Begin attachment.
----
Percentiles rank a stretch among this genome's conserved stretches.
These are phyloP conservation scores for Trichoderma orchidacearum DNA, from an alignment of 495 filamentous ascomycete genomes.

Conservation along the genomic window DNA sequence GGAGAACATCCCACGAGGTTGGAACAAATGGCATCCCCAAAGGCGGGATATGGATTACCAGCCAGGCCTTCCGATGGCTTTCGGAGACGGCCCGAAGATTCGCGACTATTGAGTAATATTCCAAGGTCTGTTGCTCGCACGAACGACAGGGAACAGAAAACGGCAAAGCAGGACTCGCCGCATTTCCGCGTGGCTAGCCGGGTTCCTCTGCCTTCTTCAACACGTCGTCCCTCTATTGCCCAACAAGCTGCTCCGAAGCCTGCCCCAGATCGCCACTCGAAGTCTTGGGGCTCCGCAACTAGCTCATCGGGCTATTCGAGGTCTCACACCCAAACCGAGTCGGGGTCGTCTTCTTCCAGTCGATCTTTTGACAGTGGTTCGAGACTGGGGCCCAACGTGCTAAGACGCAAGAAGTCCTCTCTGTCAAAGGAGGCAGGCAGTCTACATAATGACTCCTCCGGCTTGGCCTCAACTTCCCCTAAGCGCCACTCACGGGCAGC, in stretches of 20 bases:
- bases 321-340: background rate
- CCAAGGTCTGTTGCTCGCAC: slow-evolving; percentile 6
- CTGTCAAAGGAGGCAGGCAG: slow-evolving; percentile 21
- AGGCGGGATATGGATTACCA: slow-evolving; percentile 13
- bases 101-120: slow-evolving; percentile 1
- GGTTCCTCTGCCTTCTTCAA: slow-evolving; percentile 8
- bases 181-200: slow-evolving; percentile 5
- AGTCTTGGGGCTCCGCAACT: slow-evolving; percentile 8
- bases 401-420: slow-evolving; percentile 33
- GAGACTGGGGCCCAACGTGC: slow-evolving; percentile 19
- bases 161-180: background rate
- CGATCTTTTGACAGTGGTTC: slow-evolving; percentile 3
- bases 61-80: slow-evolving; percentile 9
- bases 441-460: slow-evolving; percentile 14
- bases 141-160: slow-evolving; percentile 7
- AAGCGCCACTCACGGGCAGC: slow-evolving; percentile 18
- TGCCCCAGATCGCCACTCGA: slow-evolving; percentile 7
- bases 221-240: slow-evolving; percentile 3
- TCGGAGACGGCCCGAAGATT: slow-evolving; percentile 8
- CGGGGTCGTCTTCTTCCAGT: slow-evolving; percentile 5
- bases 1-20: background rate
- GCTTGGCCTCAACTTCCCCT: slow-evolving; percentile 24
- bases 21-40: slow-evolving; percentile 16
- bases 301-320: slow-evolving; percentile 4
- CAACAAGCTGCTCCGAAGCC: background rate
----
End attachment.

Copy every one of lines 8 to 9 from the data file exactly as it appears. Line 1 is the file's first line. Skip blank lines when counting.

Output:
- bases 101-120: slow-evolving; percentile 1
- GGTTCCTCTGCCTTCTTCAA: slow-evolving; percentile 8